The other interferometer arm is bounced off a reference mirror. Reflected light from the tissue sample is combined with reflected light from the reference. Because of the low coherence of the light source, interferometric signal is observed only over a limited depth of sample. X-Y scanning therefore records one thin optical slice of the sample at a time. By performing multiple scans, moving the reference mirror between each scan, an entire three-dimensional image of the tissue can be reconstructed.

Others applications include delay line interferometer which convert phase modulation into amplitude modulation in DWDM networks, the characterization of high-frequency circuits. The Michelson Interferometer has played an important role in studies of the upper atmosphere , revealing temperatures and winds, employing both space-borne, and ground-based instruments, by measuring the Doppler widths and shifts in the spectra of airglow and aurora.

The instrument was an all-glass field-widened achromatically and thermally compensated phase-stepping Michelson interferometer, along with a bare CCD detector that imaged the airglow limb through the interferometer. A sequence of phase-stepped images was processed to derive the wind velocity for two orthogonal view directions, yielding the horizontal wind vector.

The principle of using a polarizing Michelson Interferometer as a narrow band filter was first described by Evans [24] who developed a birefringent photometer where the incoming light is split into two orthogonally polarized components by a polarizing beam splitter, sandwiched between two halves of a Michelson cube.

This led to the first polarizing wide-field Michelson interferometer described by Title and Ramsey [25] which was used for solar observations; and led to the development of a refined instrument applied to measurements of oscillations in the sun's atmosphere, employing a network of observatories around the Earth known as the Global Oscillations Network Group GONG. More recently, the Helioseismic and Magnetic Imager HMI , on the Solar Dynamics Observatory , employs two Michelson Interferometers with a polarizer and other tunable elements, to study solar variability and to characterize the Sun's interior along with the various components of magnetic activity.

HMI takes high-resolution measurements of the longitudinal and vector magnetic field over the entire visible disk thus extending the capabilities of its predecessor, the SOHO 's MDI instrument See Fig. It also produces data to enable estimates of the coronal magnetic field for studies of variability in the extended solar atmosphere. HMI observations will help establish the relationships between the internal dynamics and magnetic activity in order to understand solar variability and its effects.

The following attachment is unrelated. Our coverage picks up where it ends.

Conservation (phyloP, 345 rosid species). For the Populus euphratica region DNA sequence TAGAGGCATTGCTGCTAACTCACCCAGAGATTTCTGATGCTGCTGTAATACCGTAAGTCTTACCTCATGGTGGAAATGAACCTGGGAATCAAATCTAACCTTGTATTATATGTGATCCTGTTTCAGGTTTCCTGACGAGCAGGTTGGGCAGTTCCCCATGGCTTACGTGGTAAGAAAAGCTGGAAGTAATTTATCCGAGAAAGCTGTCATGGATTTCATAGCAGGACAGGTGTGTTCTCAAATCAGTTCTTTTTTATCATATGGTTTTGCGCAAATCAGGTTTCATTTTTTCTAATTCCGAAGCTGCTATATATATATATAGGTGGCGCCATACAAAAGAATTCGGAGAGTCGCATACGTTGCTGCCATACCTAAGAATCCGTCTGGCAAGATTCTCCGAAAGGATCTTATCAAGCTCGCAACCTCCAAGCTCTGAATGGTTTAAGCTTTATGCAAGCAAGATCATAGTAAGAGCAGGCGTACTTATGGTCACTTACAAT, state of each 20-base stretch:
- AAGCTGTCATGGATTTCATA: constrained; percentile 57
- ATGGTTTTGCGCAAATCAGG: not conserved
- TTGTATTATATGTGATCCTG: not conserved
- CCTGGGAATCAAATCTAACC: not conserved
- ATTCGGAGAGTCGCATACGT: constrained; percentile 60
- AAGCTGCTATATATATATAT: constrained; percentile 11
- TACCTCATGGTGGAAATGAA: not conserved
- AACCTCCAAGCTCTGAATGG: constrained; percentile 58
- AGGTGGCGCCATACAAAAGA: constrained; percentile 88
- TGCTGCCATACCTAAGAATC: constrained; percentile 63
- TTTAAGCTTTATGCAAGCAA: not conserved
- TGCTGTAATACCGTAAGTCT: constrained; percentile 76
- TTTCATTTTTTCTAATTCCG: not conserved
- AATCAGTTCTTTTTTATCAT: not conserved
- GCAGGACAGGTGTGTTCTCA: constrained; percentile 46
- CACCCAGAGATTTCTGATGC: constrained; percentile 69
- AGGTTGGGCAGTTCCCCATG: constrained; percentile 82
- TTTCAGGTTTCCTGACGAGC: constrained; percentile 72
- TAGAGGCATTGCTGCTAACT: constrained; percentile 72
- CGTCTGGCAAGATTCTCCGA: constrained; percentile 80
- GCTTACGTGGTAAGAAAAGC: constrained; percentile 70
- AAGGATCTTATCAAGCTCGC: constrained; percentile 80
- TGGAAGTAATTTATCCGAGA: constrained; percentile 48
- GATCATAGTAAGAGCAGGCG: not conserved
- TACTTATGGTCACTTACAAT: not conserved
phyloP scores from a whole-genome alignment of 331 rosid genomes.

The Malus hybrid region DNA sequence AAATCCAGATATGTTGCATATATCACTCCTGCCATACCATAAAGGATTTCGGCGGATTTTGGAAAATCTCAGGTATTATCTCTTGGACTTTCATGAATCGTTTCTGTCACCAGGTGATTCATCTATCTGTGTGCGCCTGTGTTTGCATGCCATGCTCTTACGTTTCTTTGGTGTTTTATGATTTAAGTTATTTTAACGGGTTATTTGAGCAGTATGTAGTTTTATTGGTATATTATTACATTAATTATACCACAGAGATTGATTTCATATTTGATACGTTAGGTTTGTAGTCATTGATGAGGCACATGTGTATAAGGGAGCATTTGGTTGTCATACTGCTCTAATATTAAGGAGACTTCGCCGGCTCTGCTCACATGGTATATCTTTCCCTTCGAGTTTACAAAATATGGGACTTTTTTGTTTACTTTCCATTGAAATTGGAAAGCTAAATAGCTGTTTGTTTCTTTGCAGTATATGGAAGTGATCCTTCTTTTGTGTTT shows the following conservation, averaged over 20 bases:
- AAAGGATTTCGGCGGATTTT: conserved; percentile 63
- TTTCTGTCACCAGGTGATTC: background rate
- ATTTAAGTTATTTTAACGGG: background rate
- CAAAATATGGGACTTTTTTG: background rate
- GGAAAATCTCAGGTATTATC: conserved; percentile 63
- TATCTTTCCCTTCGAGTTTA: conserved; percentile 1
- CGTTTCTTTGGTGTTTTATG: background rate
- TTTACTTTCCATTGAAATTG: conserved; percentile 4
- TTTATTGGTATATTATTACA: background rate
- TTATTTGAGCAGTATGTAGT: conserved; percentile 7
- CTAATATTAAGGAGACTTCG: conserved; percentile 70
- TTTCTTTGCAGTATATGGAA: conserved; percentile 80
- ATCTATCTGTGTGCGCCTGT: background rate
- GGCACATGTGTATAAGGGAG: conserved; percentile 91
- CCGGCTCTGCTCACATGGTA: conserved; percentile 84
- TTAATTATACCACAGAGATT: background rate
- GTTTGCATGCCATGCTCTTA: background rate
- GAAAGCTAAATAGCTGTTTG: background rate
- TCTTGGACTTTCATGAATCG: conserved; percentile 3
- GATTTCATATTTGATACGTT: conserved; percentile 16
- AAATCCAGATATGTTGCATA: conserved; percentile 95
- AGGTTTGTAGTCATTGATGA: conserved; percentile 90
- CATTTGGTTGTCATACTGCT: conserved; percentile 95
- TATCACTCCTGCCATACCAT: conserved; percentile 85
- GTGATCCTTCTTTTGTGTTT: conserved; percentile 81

In one example of the use of the MDI, Stanford scientists reported the detection of several sunspot regions in the deep interior of the Sun, 1—2 days before they appeared on the solar disc. This is a Michelson interferometer in which the mirror in one arm is replaced with a Gires—Tournois etalon. Because the phase change from the Gires—Tournois etalon is an almost step-like function of wavelength, the resulting interferometer has special characteristics.

It has an application in fiber-optic communications as an optical interleaver. Both mirrors in a Michelson interferometer can be replaced with Gires—Tournois etalons. The step-like relation of phase to wavelength is thereby more pronounced, and this can be used to construct an asymmetric optical interleaver.

For this reason the interference pattern in twin-beam interferometer changes drastically. The nontrivial features of phase fluctuations in optical phase-conjugating mirror had been studied via Michelson interferometer with two independent PC-mirrors. From Wikipedia, the free encyclopedia. Main article: Fourier transform spectroscopy. The screw m was then slowly turned till the bands reappeared.

They were then of course colored, except the central band, which was nearly black. White-light fringes were employed to facilitate observation of shifts in position of the interference pattern. The corresponding shift in the Potsdam interferometer had been 0. American Journal of Science. Bibcode : AmJS Physical Review Letters. Bibcode : PhRvL. Basics of Interferometry, Second Edition. American Journal of Physics. Bibcode : AmJPh.. Retrieved 3 April Block Engineering. Retrieved 26 April Bibcode : PNAS Optical Shop Testing.

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Category:Michelson interferometer

From Wikimedia Commons, the free media repository. Albert A. Media in category "Michelson interferometer" The following files are in this category, out of total. Colored and monochrome fringes. Experience 4 miroirs. Fig-Gequetschtes ifo D RS. Fig-Squeezed ifo E RS.